Controversy was another popular topic. Art Roth ’56 appeared in T.S. Eliot’s Murder in the Cathedral in Packer Chapel, Lehigh’s cathedral, and played Iago in a radio production of Othello. Then he traded acting for reviewing actors for The Brown and White. He got himself into trouble by writing that an off-campus female was cast in Detective Story only because she was somebody’s girlfriend. “My former friends in theater were none too happy,” says Roth, who learned to be more diplomatic as Bethlehem Steel’s director of public relations.
The hot-stove league sizzled with yarns about experiments. Varricchio spoke of appearing in a Comedy of Errors inside a geodesic balloon. Dennis Sprick ’78 spoke of playing a witch during a Macbeth with three Lady Macbeths. Both productions were directed by the late John Pearson, a visionary teacher who in 1973 launched a street-theater company that evolved into Touchstone Theatre, the professional experimental ensemble in Bethlehem.
During the reunion Sprick and Varricchio watched Perry and other members of M&C’s Hobo Army perform What’s My Line?-like improvisations. Tim Syciarz ’09 played a deadpan Abe Lincoln during a daffy press conference concerning the 16th president shaving his beard. Augustine Ripa, founding chair of the theater department and M&C’s adviser, did his first public acting in three decades as a puzzled bachelor in a surreal Dating Game (Sample question: “If you were a member of the animal kingdom, would you have a backbone?”).
As with any reunion, there was plenty of buzz about famous graduates who couldn’t make it back. Several stories circulated about Paul Guilfoyle ’72, probably M&C’s most famous living alum. Guilfoyle, who plays Captain Jim Brass on the hit TV show CSI: Crime Scene Investigation, was unable to attend, but he did send a congratulatory message that was one part commencement speech, one part manifesto.
Guilfoyle recalled himself as an undergraduate theater proletarian with “the arrogance of the high priest, the outsider, the steppenwolf.” He praised M&C as “a collective force as pure and simple as a slice of cheese on a wheat thin with mustard to brace it.” He signed off by proposing a new name for his old club: Buffalo Chicken Wings Dramatic Society. Apparently, he didn’t know that M&C members serve buffalo wings on opening nights of long runs.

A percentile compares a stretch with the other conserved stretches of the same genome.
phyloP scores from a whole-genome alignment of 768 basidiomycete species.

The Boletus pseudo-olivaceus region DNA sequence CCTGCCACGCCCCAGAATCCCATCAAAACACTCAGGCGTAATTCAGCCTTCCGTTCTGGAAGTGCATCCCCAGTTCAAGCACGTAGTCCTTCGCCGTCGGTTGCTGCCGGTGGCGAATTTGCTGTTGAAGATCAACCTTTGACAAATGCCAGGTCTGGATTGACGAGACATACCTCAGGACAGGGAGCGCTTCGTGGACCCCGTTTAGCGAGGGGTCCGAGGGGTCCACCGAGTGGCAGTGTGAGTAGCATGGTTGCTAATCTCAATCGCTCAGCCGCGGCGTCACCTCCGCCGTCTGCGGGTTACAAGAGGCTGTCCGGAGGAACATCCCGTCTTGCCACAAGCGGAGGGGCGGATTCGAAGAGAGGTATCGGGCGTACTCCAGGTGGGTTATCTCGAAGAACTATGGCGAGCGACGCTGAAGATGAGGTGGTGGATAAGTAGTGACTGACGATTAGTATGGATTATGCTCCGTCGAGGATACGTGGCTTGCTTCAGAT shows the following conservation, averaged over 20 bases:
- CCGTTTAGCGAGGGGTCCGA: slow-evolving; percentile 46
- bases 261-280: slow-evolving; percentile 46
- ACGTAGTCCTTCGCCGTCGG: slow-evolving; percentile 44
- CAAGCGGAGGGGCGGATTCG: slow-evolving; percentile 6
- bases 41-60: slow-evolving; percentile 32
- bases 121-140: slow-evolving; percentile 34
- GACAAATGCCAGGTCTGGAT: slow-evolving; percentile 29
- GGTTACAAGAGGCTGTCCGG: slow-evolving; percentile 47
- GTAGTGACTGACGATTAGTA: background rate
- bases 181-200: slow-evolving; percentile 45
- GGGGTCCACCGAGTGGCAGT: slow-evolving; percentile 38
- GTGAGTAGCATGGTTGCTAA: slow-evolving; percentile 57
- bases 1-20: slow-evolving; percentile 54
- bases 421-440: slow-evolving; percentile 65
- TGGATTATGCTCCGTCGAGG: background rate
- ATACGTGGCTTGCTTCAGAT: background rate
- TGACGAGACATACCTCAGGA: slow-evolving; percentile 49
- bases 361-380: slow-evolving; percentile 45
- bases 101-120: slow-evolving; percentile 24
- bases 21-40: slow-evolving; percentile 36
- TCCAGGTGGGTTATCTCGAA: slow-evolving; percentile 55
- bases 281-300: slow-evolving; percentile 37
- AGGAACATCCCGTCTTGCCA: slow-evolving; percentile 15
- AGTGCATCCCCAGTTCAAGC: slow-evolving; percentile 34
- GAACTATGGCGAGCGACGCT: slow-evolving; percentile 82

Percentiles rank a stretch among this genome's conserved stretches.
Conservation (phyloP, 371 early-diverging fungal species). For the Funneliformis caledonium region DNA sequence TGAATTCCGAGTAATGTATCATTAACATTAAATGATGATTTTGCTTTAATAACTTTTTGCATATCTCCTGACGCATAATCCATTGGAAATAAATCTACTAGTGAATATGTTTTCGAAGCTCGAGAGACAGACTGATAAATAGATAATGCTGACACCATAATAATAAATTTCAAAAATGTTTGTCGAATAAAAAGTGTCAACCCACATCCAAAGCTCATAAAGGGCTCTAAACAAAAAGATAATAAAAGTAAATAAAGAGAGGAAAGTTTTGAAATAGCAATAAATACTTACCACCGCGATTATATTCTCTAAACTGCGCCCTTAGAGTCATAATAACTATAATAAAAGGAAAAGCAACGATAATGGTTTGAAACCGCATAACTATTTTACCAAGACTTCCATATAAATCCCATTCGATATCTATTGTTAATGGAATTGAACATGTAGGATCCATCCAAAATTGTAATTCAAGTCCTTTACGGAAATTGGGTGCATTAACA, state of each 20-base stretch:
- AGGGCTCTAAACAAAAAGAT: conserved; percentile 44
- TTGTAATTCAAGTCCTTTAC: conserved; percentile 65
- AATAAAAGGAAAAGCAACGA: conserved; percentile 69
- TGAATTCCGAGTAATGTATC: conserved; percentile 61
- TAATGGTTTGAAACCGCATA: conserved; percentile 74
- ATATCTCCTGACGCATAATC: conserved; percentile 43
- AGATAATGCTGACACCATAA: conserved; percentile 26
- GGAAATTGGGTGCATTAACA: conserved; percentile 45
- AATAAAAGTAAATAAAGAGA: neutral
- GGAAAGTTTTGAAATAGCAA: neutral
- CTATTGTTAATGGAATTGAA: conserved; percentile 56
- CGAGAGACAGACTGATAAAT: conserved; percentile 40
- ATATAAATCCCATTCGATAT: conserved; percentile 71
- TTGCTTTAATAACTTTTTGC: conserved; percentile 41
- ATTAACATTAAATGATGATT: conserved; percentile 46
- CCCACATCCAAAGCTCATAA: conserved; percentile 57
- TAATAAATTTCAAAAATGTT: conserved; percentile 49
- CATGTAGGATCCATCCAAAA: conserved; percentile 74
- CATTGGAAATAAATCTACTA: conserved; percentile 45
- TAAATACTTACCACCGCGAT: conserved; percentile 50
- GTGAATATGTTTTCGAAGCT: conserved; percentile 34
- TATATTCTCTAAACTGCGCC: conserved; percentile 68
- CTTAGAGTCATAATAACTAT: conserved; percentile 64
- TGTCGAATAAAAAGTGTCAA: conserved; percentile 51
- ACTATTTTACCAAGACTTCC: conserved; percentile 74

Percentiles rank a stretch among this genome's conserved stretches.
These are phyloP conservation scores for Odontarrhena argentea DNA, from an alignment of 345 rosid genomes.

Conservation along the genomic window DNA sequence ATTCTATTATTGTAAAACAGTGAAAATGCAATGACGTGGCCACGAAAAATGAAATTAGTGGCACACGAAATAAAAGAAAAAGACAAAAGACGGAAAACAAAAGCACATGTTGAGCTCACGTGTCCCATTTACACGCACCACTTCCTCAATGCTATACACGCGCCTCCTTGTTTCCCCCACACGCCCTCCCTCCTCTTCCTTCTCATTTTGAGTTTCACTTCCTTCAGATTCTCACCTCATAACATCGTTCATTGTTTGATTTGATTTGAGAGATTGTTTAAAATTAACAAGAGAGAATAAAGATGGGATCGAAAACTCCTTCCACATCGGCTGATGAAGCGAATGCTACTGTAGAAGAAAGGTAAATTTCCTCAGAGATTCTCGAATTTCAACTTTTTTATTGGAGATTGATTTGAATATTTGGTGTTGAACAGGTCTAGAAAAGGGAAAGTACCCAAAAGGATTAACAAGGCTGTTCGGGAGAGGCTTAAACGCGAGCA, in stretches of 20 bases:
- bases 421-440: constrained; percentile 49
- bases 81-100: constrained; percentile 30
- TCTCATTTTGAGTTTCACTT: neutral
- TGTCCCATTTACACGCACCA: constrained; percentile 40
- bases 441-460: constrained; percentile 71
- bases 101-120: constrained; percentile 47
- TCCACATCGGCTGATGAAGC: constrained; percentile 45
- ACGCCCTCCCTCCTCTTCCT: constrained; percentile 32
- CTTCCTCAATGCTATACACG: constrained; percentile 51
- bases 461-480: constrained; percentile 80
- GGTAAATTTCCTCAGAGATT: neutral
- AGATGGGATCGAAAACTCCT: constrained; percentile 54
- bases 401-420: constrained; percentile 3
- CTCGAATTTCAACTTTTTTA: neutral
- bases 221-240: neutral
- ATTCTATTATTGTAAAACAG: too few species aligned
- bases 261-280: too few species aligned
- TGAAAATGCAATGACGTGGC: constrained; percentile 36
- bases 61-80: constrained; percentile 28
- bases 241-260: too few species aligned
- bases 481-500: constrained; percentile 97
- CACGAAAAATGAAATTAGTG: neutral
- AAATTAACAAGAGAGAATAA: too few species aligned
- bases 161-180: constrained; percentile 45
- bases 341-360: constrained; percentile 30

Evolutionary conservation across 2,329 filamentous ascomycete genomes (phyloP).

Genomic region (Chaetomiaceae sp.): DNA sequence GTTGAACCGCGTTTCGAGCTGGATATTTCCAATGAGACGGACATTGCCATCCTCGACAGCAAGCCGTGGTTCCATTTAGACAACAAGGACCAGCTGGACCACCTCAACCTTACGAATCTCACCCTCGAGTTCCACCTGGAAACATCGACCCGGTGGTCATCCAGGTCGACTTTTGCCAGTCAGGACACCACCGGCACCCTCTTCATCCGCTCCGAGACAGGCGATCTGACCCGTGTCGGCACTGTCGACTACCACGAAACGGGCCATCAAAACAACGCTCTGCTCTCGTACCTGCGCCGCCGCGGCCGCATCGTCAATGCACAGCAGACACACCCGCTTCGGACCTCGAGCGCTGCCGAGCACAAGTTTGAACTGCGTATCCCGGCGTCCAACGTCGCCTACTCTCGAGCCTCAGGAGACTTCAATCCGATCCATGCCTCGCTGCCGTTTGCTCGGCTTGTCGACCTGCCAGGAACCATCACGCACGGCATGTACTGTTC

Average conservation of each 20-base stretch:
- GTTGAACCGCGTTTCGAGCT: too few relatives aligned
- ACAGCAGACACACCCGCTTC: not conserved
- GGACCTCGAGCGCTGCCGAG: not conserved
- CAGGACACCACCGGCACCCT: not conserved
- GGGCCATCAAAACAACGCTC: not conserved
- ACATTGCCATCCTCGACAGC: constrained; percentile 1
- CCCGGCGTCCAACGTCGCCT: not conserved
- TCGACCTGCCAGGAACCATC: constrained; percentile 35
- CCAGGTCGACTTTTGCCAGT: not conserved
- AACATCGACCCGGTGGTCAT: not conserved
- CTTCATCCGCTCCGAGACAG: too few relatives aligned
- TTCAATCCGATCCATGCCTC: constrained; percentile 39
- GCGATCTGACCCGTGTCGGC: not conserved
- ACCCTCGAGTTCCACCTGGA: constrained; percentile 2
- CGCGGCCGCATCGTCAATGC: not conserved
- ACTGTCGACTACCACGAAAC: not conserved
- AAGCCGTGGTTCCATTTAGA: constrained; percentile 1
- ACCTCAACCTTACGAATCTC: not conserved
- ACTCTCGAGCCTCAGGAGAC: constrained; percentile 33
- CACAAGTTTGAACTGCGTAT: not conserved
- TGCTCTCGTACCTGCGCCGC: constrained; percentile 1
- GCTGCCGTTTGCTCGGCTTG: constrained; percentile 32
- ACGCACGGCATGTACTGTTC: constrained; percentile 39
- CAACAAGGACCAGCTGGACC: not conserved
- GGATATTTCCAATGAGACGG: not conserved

M&C has always fed the theater program with food. The tradition began during the club’s first meeting in 1884 in the back parlor of a South Bethlehem saloon, where founders chased beers with mustard-and-cheese sandwiches. The group’s biggest hot dog was Richard Harding Davis, who wrote the group’s first play, Mary, the Child of Misfortune, a burlesque melodrama.
Two centuries later, M&C remains a full-service society. Members sell tickets and T-shirts; stock opening-night receptions with cheese cubes, small cheesecakes, and other symbolic snacks; and strike sets while fueled by trail mix and Gatorade. They run staged readings, peer workshops, and a Facebook page for alumni. They work in an office endowed by Myron Pomerantz ’47, who is immortalized in a framed newspaper story about his M&C production of Twelfth Night.
M&C’s influence on the lives of its members doesn’t end with graduation. It serves as a postgraduate lifeline for theater professionals. Last year Caitlin Monahan ’08, who works for a talent agency in Manhattan, comforted Nicole Hunter ’09 during the latter’s uncomfortable introduction to the city.
“It’s very tough to go from the nurturing Lehigh world into a world that can chew you up and spit you out,” says Hunter, an assistant to Lynn Meadow, the fabled founding artistic director of the Manhattan Theater Club. “Caitlin calmed me down by reminding me it’s tough, but it’s worth it.”
M&C alumni also fill the ranks of amateur theater companies across the country. Scott Shearer ’71, a lawyer, recently joined the board of a community company in Harrisburg. The assignment reminds him of his days of lighting plays and concerts in Grace Hall. From 1986 to 1997, Sprick reviewed Broadway shows for a daily newspaper in Middletown, N.Y. The assignment reminded him of his days of critiquing productions for The Brown and White. The copy editor recently began taking voice lessons to help him perform in an opera company.
For Perry, the reunion strengthened a special bond. “Theater is a large family,” says the theater/psychology graduate, who plans to act and learn sign language. “You have to care for each other, love each other. Especially when it’s early in the morning, and you’re striking a set, and you’ve spent so much time in Zoellner you feel like it’s your home.”
Nine days after the gala, Perry capped her year as M&C president by emceeing the society’s annual induction ceremony. As usual, inductees improvised 90-second satires of mainstage shows. A Moon for the Misbegotten, Eugene O’Neill’s Oedipal drama, featured the wacky ad lib: “I want to have sex with you, but I can’t. Can you just hold me for awhile?”
During an increasingly zany oath, 22 new members promised to do “things we could have done—but there was a gala to plan.” They joined Perry and other M&C executives in “The Duck Song,” a wiggling, waggling ditty. After receiving certificates and T-shirts, they watched their elders receive paper-plate awards for everything from best striptease to best “creepy” facial hair. Perry received a paper plate for being the hardest-working woman in show biz, a proper honor for a super-duper trouper.